When All Motivation Is Lost

Written by: Andrea Zellner

Primary Source: Gradhacker

Screen shot of new writing document with a blank screen

Andrea Zellner is a Phd student in the Ed Psych/Ed Tech program at Michigan State University. She can be found on Twitter at @AndreaZellner.

I admit it. I’ve hit the wall. I reached a level of amotivation and apathy that, when I reflect on it, both impresses and worries me. My coursework is finished, my dissertation proposal is on the verge of being finished, I stand at the threshold of the very last obstacle in between me and graduation, and I would rather fill out applications to work at Starbucks. Not even the stern looks of my advisor matter to me any more. Oh, yes, the wall has been hit. It’s just that grad school just keeps going on and on—like the movie Groundhog Day. I’m clearly not going to leave until I learn what I need to learn. And somehow, I need to keep putting one word in front of the other on the page, I need to keep reading, and I need to keep doing ALL THE THINGS (side note: if it’s grading that’s really got you stuck, please visit Natascha’s post). They say that the return to work after the New Year is the most depressing and amotivating. If you are among the legion of people for whom this is true (as I clearly am), I’ve rounded up a few tips and tricks to keep us all at least moving instead of binge watching MST3K episodes on Netflix under a blanket all winter. (Side note: there’s amotivation, but there’s also Depression, which can be very close to one another in certain behaviors. If you aren’t sure, speak with your doctor. Please get help if you need it.)

1.  Edit your own story: Finding motivation might be as easy as writing out a different version of your current situation. Recently, NPR highlighted research that found that taking time to write about the issue (whether it be in general or specific to a task that is particularly amotivating) while reframing the problem had a strong positive effect on student achievement and motivation. I tried the writing exercises as discussed in the article, writing for 15 minutes each day about how much extra time I have, how much I love to write and do all my academic work, basically re-writing what has been a negative narrative (I DON’T WANNA!) into a positive one. I don’t know how long the effects will last, but I have seen an uptick in my motivation and productivity.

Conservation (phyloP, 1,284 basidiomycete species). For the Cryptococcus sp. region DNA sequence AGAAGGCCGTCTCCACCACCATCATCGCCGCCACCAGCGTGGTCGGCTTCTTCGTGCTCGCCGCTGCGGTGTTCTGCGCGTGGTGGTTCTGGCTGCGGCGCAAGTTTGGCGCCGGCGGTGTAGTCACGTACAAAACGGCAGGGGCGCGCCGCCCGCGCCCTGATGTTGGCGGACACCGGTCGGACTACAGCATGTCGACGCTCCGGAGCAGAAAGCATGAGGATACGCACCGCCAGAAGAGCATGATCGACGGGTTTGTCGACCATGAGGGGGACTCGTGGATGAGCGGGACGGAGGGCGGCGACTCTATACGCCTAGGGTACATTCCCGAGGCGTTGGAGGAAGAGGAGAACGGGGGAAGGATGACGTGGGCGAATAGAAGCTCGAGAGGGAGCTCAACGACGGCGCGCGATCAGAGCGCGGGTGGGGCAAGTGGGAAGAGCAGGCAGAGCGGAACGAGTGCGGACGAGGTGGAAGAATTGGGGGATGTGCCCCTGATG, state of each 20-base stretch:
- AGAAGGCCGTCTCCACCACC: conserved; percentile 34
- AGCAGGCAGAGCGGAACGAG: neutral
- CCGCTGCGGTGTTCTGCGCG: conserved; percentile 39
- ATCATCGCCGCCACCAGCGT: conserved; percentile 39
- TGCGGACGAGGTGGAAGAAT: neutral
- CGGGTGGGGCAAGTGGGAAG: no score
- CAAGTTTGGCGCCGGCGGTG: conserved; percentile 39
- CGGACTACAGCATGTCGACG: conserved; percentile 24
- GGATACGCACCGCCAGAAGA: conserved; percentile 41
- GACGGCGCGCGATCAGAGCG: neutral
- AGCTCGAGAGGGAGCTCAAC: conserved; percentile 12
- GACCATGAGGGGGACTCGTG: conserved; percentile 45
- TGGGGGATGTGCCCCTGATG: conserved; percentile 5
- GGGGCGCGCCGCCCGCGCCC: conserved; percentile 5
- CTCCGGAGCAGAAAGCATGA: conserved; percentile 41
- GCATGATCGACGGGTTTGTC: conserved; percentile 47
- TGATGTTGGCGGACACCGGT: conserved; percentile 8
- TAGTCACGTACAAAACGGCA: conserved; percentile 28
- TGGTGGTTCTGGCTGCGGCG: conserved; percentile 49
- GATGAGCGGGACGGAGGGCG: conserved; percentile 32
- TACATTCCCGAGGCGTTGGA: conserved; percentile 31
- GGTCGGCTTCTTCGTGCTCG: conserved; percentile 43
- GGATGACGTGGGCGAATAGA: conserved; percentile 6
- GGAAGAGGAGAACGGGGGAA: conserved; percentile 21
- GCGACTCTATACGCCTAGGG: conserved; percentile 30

2. Create elaborate productivity cycles: While I have survived the majority of my graduate school career thus far on my own intrinsic motivation, when I find myself really unmotivated or procrastinating, I’ve found a surefire way to extrinsically motivate myself and generally keep my process interesting by introducing novelty. In short, when writing, (which is where my procrastination always rears its ugly head: I will pretty much do anything to avoid writing) I number sections of my paper, use a random number generator to tell me where to write/edit, listen to motivating white noise, all the while writing in timed chunks.  For more on my process, see my original blog post here.

3.  Take a break: Many people are aware that lack of sleep can hinder productivity. If you are feeling unmotivated, it could be that you need take a nap or just get more rest in general.  For me, every time I rob my sleep, I pay for it in wasted time and lack of motivation the next day. If a nap isn’t possible, maybe a quick peek at cute animal pics and gifs is enough of a mood brightener to get you back in motion (or maybe it just works for me. The hedgehog in the bath gets me every time.)

4. Check in with your network: Don’t underestimate the power of a cheering section. Maybe all you need to get moving is a pep talk. Maybe a session of working side-by-side with a fellow grad student in your same situation is all you need to get kickstarted. Even checking out the #amwriting hashtag on twitter or giving a shoutout of your daily goal to the #gradhacker or #phdchat tag can result in virtual cheers from around the globe. Remember: no matter how isolating academic work can be, we aren’t ever really alone.

In the end, I’ve decided that wall-hitting is a part of many grad students’ journeys to graduation, and this, like so many parts of life, shall also pass. I know my motivation will return, and, in the meantime, I’ll be the first one cheering you on from the Twitter section.

How do you handle a slump in your grad school life? Let us know in the comments!

[Image by Flickr user alzellner used with permission of the author.]

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Andrea is a PhD student in the Ed Psych/Ed Tech Program at Michigan State University. Her research interests focuses on the impact of digital badges on student motivation in online learning settings. Her additional research interests include teacher integration of technology, and the impact of online and social network settings on motivation and learning. She is a former High School English and Biology teacher and misses it every day.

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